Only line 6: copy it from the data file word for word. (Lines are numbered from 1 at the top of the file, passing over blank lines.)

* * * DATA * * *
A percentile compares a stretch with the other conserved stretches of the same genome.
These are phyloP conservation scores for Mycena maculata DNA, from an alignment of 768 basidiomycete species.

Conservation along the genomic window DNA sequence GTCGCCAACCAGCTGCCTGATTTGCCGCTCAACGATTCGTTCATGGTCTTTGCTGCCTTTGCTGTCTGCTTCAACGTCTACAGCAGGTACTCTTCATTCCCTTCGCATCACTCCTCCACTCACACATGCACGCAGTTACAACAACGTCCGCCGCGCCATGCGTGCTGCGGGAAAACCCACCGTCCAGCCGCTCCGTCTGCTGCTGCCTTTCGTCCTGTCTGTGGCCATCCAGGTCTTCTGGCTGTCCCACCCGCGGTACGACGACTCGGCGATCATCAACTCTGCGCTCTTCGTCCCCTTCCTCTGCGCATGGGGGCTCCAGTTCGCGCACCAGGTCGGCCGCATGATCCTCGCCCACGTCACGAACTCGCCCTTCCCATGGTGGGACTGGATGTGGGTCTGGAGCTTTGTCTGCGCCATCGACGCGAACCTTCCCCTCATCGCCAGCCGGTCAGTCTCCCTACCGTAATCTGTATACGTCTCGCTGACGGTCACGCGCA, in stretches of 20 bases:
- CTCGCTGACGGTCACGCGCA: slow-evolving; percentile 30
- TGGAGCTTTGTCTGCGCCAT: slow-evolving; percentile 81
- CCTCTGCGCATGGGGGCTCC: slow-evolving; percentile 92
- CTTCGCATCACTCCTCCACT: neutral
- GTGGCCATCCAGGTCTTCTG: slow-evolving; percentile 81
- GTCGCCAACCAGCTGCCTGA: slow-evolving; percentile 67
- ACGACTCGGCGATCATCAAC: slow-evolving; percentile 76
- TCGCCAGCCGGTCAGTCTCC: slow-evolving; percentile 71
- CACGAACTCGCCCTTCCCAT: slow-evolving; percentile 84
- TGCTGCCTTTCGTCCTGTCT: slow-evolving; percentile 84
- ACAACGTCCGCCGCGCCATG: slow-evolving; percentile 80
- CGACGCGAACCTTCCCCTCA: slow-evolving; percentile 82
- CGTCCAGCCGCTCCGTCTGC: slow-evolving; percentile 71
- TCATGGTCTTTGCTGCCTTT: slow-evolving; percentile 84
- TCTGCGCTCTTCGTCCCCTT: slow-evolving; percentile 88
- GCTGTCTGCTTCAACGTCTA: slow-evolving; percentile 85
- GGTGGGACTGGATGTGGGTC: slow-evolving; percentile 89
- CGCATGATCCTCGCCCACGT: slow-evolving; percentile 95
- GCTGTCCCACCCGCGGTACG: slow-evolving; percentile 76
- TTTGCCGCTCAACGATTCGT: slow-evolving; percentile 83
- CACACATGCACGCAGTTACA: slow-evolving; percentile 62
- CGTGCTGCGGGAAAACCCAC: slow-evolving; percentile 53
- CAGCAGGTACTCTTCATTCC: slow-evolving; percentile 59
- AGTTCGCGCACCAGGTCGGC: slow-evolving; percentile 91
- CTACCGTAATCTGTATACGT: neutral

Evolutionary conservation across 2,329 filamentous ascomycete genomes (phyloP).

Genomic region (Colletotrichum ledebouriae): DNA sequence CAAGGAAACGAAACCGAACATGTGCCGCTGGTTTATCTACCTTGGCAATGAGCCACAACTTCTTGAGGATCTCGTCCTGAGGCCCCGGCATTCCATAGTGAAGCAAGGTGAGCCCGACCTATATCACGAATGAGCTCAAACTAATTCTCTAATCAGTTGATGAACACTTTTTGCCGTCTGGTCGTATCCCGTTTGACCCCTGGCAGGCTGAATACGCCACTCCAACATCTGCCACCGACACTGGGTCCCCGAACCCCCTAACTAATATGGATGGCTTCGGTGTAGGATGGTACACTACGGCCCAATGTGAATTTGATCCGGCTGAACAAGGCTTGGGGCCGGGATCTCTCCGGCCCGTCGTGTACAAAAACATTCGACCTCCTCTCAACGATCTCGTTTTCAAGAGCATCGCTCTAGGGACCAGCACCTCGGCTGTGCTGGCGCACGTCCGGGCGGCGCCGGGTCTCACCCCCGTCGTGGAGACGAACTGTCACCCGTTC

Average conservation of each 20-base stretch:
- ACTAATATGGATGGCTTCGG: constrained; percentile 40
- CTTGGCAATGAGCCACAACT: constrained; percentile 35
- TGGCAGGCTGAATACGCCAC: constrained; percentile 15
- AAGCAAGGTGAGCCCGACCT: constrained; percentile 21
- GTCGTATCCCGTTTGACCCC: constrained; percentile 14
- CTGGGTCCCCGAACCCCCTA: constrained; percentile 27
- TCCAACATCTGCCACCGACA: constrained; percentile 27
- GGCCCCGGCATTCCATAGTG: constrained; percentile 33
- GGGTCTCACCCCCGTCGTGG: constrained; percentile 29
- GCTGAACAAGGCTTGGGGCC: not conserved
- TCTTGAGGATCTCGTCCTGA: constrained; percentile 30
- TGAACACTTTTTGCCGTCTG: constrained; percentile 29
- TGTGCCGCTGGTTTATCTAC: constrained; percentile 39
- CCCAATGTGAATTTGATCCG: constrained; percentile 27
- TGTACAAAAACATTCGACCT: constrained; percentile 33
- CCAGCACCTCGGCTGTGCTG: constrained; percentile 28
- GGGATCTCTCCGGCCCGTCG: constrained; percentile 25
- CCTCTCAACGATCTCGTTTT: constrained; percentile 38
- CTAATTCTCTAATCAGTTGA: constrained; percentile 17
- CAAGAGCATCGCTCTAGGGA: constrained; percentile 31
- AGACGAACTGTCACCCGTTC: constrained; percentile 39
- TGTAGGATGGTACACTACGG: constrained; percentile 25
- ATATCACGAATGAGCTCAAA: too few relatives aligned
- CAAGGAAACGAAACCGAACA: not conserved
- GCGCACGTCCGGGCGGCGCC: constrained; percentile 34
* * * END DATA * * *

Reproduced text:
- CCTCTGCGCATGGGGGCTCC: slow-evolving; percentile 92